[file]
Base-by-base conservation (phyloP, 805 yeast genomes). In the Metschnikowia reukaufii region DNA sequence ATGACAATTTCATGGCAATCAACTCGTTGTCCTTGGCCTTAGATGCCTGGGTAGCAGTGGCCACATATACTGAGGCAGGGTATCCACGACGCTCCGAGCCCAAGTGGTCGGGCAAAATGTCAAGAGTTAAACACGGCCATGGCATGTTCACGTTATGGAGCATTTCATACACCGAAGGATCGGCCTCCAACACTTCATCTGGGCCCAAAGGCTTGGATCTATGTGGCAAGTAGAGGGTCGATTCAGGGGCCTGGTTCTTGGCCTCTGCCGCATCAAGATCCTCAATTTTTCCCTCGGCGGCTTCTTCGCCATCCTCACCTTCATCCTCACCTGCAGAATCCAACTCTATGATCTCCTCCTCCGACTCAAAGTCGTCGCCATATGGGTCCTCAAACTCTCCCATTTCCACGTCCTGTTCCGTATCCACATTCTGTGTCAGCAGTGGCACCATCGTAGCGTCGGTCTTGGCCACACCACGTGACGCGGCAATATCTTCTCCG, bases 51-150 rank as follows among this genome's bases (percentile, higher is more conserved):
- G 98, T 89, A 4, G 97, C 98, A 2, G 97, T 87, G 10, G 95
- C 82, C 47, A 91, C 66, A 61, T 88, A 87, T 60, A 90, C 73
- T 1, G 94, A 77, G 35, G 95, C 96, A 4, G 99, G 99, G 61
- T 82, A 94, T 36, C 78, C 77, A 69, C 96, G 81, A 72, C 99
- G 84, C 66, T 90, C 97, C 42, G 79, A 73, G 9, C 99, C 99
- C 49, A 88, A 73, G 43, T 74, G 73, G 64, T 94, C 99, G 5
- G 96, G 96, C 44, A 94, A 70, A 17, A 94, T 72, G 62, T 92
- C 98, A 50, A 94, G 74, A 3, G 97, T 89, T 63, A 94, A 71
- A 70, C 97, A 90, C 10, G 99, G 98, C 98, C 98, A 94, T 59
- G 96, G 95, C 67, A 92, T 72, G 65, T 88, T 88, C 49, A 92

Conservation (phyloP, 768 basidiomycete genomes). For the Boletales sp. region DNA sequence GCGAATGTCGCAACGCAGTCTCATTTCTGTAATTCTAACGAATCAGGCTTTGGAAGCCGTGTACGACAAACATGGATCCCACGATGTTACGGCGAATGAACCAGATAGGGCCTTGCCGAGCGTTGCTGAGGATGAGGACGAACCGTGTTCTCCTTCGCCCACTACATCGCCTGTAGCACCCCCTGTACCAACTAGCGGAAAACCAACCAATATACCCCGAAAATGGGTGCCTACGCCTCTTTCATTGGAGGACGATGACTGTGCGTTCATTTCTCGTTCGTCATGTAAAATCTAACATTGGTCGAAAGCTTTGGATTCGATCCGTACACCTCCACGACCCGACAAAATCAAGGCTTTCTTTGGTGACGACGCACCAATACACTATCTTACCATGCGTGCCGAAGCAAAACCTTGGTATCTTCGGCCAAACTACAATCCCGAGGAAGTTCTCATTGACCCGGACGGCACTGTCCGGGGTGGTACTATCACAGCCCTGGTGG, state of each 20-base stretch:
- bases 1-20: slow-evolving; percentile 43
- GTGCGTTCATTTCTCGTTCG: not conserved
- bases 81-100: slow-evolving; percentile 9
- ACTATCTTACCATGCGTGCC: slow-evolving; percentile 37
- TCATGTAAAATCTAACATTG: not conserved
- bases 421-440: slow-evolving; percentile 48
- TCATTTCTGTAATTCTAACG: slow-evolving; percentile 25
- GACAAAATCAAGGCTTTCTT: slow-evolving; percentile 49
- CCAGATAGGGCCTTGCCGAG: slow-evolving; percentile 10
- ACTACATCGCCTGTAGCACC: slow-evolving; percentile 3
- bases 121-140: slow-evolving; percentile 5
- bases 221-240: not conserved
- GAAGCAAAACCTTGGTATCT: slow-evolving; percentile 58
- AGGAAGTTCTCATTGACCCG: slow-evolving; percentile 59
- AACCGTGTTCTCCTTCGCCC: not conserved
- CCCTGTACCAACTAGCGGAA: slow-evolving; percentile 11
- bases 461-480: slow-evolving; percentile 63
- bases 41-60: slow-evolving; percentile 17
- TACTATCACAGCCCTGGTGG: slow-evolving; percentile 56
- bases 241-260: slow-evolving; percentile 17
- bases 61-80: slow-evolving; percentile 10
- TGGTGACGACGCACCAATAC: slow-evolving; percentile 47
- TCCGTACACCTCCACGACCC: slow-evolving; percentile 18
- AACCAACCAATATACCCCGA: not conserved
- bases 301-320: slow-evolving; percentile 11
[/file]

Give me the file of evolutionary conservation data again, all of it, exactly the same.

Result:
Base-by-base conservation (phyloP, 805 yeast genomes). In the Metschnikowia reukaufii region DNA sequence ATGACAATTTCATGGCAATCAACTCGTTGTCCTTGGCCTTAGATGCCTGGGTAGCAGTGGCCACATATACTGAGGCAGGGTATCCACGACGCTCCGAGCCCAAGTGGTCGGGCAAAATGTCAAGAGTTAAACACGGCCATGGCATGTTCACGTTATGGAGCATTTCATACACCGAAGGATCGGCCTCCAACACTTCATCTGGGCCCAAAGGCTTGGATCTATGTGGCAAGTAGAGGGTCGATTCAGGGGCCTGGTTCTTGGCCTCTGCCGCATCAAGATCCTCAATTTTTCCCTCGGCGGCTTCTTCGCCATCCTCACCTTCATCCTCACCTGCAGAATCCAACTCTATGATCTCCTCCTCCGACTCAAAGTCGTCGCCATATGGGTCCTCAAACTCTCCCATTTCCACGTCCTGTTCCGTATCCACATTCTGTGTCAGCAGTGGCACCATCGTAGCGTCGGTCTTGGCCACACCACGTGACGCGGCAATATCTTCTCCG, bases 51-150 rank as follows among this genome's bases (percentile, higher is more conserved):
- G 98, T 89, A 4, G 97, C 98, A 2, G 97, T 87, G 10, G 95
- C 82, C 47, A 91, C 66, A 61, T 88, A 87, T 60, A 90, C 73
- T 1, G 94, A 77, G 35, G 95, C 96, A 4, G 99, G 99, G 61
- T 82, A 94, T 36, C 78, C 77, A 69, C 96, G 81, A 72, C 99
- G 84, C 66, T 90, C 97, C 42, G 79, A 73, G 9, C 99, C 99
- C 49, A 88, A 73, G 43, T 74, G 73, G 64, T 94, C 99, G 5
- G 96, G 96, C 44, A 94, A 70, A 17, A 94, T 72, G 62, T 92
- C 98, A 50, A 94, G 74, A 3, G 97, T 89, T 63, A 94, A 71
- A 70, C 97, A 90, C 10, G 99, G 98, C 98, C 98, A 94, T 59
- G 96, G 95, C 67, A 92, T 72, G 65, T 88, T 88, C 49, A 92

Conservation (phyloP, 768 basidiomycete genomes). For the Boletales sp. region DNA sequence GCGAATGTCGCAACGCAGTCTCATTTCTGTAATTCTAACGAATCAGGCTTTGGAAGCCGTGTACGACAAACATGGATCCCACGATGTTACGGCGAATGAACCAGATAGGGCCTTGCCGAGCGTTGCTGAGGATGAGGACGAACCGTGTTCTCCTTCGCCCACTACATCGCCTGTAGCACCCCCTGTACCAACTAGCGGAAAACCAACCAATATACCCCGAAAATGGGTGCCTACGCCTCTTTCATTGGAGGACGATGACTGTGCGTTCATTTCTCGTTCGTCATGTAAAATCTAACATTGGTCGAAAGCTTTGGATTCGATCCGTACACCTCCACGACCCGACAAAATCAAGGCTTTCTTTGGTGACGACGCACCAATACACTATCTTACCATGCGTGCCGAAGCAAAACCTTGGTATCTTCGGCCAAACTACAATCCCGAGGAAGTTCTCATTGACCCGGACGGCACTGTCCGGGGTGGTACTATCACAGCCCTGGTGG, state of each 20-base stretch:
- bases 1-20: slow-evolving; percentile 43
- GTGCGTTCATTTCTCGTTCG: not conserved
- bases 81-100: slow-evolving; percentile 9
- ACTATCTTACCATGCGTGCC: slow-evolving; percentile 37
- TCATGTAAAATCTAACATTG: not conserved
- bases 421-440: slow-evolving; percentile 48
- TCATTTCTGTAATTCTAACG: slow-evolving; percentile 25
- GACAAAATCAAGGCTTTCTT: slow-evolving; percentile 49
- CCAGATAGGGCCTTGCCGAG: slow-evolving; percentile 10
- ACTACATCGCCTGTAGCACC: slow-evolving; percentile 3
- bases 121-140: slow-evolving; percentile 5
- bases 221-240: not conserved
- GAAGCAAAACCTTGGTATCT: slow-evolving; percentile 58
- AGGAAGTTCTCATTGACCCG: slow-evolving; percentile 59
- AACCGTGTTCTCCTTCGCCC: not conserved
- CCCTGTACCAACTAGCGGAA: slow-evolving; percentile 11
- bases 461-480: slow-evolving; percentile 63
- bases 41-60: slow-evolving; percentile 17
- TACTATCACAGCCCTGGTGG: slow-evolving; percentile 56
- bases 241-260: slow-evolving; percentile 17
- bases 61-80: slow-evolving; percentile 10
- TGGTGACGACGCACCAATAC: slow-evolving; percentile 47
- TCCGTACACCTCCACGACCC: slow-evolving; percentile 18
- AACCAACCAATATACCCCGA: not conserved
- bases 301-320: slow-evolving; percentile 11